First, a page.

As you might expect, when topicals are formulated correctly, they can be just what the doctor ordered for skin care. But research from Burt's Bees has shown that natural products, often scrutinized for their allergic potential, can successfully treat compromised skin—and may be more effective than dermatologist-recommended synthetic regimens for atopic dermatitis and rosacea.
In this podcast interview, Rachel Grabenhofer spoke with Hemali Gunt, Ph.D., head of clinical and scientific affairs for Burt's Bees R&D, and Patrice Sherman, global public relations manager for the company. Listen below to hear more on the findings, larger implications and next steps. Note that the present work follows research previously described by Celeste Lutrario, in a different Cosmetics & Toiletries podcast.
Presented at the Inaugural Integrative Dermatology Symposium (IDS) in October 2018, Burt's Bees shared findings in which the company's sensitive skin care regimen improved skin health and appearance in diagnosed dermatologic conditions better than a dermatologist-recommended synthetic skin regimen.
Specifically, in the 4-week, double-blinded study, improvements in investigator-graded overall skin appearance with the nature-based sensitive skin care regimen were statistically better than the synthetic regimen in subjects with rosacea (34% versus 4%; p < 0.001) and atopic dermatitis/eczema (38% improvement versus 11%; p = 0.009). Visual and textural smoothness, radiance and clarity were also improved. Both regimens were well-tolerated.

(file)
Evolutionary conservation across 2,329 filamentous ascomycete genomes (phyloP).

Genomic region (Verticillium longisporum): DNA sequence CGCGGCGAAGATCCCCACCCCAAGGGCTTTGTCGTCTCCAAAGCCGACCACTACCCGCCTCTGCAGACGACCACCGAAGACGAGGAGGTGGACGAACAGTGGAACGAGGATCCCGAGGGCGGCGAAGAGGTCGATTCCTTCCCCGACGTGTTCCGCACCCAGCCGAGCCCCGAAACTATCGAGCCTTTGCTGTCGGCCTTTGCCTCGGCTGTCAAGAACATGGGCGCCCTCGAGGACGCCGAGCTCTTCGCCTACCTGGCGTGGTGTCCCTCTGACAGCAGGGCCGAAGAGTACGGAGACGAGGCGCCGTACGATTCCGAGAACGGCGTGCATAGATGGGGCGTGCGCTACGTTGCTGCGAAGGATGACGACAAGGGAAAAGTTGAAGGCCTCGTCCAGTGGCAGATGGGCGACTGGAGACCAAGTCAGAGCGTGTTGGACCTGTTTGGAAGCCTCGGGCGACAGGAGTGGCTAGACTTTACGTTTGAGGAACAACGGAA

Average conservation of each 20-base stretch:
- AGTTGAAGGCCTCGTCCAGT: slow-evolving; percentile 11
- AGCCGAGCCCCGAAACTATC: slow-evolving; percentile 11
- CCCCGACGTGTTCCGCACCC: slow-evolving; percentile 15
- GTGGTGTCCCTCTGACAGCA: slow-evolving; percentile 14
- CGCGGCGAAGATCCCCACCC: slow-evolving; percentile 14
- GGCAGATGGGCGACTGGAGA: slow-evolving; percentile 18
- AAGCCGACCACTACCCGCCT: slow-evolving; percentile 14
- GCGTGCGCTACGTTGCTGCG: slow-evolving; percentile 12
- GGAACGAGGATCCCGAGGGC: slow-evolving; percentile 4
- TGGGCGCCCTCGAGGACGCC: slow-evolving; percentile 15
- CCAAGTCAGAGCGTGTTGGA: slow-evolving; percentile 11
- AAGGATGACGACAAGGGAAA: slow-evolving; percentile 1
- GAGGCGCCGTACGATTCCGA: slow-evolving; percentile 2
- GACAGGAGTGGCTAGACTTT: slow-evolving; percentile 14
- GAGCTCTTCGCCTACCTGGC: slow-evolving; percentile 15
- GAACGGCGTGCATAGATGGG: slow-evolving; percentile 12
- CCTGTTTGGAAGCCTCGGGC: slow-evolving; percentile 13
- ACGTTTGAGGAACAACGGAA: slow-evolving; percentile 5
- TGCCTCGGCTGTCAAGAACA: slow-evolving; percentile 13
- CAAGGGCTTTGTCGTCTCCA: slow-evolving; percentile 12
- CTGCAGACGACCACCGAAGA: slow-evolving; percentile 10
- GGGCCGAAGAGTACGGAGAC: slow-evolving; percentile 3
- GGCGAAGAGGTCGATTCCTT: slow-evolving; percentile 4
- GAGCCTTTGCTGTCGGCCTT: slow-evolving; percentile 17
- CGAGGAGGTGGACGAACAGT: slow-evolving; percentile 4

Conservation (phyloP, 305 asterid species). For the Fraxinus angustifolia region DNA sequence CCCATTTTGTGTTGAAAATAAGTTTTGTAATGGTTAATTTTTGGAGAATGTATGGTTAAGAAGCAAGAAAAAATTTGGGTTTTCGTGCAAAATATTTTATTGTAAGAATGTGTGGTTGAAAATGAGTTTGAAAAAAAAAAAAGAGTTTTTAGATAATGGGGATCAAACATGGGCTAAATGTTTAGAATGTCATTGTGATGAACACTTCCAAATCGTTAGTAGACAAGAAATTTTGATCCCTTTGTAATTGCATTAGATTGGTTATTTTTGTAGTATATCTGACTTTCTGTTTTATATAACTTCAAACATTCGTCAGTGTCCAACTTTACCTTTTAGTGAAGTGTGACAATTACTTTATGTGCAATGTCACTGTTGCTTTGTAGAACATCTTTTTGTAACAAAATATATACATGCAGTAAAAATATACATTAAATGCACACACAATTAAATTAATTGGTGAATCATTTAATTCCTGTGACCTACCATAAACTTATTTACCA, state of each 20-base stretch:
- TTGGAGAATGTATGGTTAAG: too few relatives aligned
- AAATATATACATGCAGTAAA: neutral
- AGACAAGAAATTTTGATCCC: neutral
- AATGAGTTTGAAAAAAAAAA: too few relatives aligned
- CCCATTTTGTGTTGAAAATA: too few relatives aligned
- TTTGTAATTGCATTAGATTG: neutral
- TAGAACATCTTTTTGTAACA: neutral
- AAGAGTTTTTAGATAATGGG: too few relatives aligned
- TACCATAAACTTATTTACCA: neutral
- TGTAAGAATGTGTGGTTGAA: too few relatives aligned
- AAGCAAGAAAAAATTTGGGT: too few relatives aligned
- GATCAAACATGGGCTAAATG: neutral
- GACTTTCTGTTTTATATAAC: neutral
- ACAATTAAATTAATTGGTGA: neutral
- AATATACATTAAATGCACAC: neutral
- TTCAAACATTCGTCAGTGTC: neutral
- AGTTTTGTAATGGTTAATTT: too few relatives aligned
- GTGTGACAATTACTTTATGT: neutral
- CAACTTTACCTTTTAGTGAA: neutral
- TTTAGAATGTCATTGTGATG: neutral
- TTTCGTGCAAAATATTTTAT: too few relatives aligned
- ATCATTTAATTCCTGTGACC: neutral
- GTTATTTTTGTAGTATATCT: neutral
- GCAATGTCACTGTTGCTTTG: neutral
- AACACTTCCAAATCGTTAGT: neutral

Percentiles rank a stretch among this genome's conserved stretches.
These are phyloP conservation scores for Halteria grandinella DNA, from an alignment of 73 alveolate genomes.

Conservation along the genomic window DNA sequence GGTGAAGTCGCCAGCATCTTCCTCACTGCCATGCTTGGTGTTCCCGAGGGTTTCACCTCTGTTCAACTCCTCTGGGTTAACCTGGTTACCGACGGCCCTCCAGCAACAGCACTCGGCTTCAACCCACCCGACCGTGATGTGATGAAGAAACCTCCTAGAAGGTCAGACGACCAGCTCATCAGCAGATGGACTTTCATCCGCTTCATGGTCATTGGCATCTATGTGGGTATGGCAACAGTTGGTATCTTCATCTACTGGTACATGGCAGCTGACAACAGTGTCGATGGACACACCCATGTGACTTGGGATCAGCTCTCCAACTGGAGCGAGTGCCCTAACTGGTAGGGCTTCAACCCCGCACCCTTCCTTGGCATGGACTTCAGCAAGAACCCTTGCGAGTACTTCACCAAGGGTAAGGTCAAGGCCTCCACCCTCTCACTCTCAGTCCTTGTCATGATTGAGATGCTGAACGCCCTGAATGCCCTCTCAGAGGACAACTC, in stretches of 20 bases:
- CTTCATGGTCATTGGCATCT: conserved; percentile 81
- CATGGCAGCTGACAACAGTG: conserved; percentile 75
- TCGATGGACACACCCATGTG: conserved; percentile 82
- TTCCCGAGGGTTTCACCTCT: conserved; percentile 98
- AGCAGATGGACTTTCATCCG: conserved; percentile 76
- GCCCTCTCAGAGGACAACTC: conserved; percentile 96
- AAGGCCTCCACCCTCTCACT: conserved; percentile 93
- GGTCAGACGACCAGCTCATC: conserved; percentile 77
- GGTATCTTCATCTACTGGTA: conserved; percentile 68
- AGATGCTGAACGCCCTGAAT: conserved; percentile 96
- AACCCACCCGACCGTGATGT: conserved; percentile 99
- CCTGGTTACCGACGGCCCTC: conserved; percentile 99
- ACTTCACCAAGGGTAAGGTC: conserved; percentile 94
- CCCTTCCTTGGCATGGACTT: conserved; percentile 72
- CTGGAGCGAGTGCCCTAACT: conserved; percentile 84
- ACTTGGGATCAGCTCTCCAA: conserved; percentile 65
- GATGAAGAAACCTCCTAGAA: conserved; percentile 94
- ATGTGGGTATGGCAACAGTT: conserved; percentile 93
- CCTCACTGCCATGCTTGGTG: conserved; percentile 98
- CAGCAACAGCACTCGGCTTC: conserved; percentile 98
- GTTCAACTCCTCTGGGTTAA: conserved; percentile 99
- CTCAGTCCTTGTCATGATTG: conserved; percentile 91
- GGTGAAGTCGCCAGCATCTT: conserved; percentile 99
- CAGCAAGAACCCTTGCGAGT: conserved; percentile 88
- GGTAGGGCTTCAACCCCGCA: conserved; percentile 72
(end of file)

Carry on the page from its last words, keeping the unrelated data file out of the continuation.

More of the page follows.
Relational evaluations of the skin barrier function (measured by transepidermal water loss) and skin hydration (assessed by corneometry) revealed the nature-based sensitive regimen allowed for improved skin barrier function and maintained hydration. The nature-based regimen balanced hydration, leading to homeostasis and improved overall skin appearance relative to the synthetic control. The synthetic regimen increased skin hydration beyond homeostasis, possibly due to the occlusive formulation.
Regarding Burt's Bees' approach to formulating natural skin care, Gunt explained it's more about the skin needs than the active components found in a natural ingredient.
"We look at the skin condition, then products are formulated based on that," she said. "For example, with atopic dermatitis, the skin has a dry barrier; with rosacea, it's an inflammatory condition. ... But compromised skin needs more than just occlusion. Additional components need to be addressed and [while other products may moisturize], they don't always allow the skin to breathe. The skin needs to do its metabolic activity. ...
"We chose ingredients like aloe, cotton extract and rice extract [in our sensitive skin line], as these have been used traditionally and are known to have soothing properties." She added that in testing products, pre-treatment and post-treatment approaches were used assess inflammatory cytokines and look at multiple mechanisms, to balance it all with hydration.
Regarding the comparison between natural and synthetic product offerings, Sherman shared a few market-direction insights.
"As we talk about the mechanisms of natural vs. synthetic, one important piece I think we need to understand is that while the overall cosmetic market is only growing at 1%, the natural beauty market is growing at 14%," she said.
"So while it’s about the mechanisms and how they work, it’s also about connecting the experts (i.e., dermatologists) with information so they feel confident in making choices and recommendations to their patients."
Listen now for more on this study and additional insights: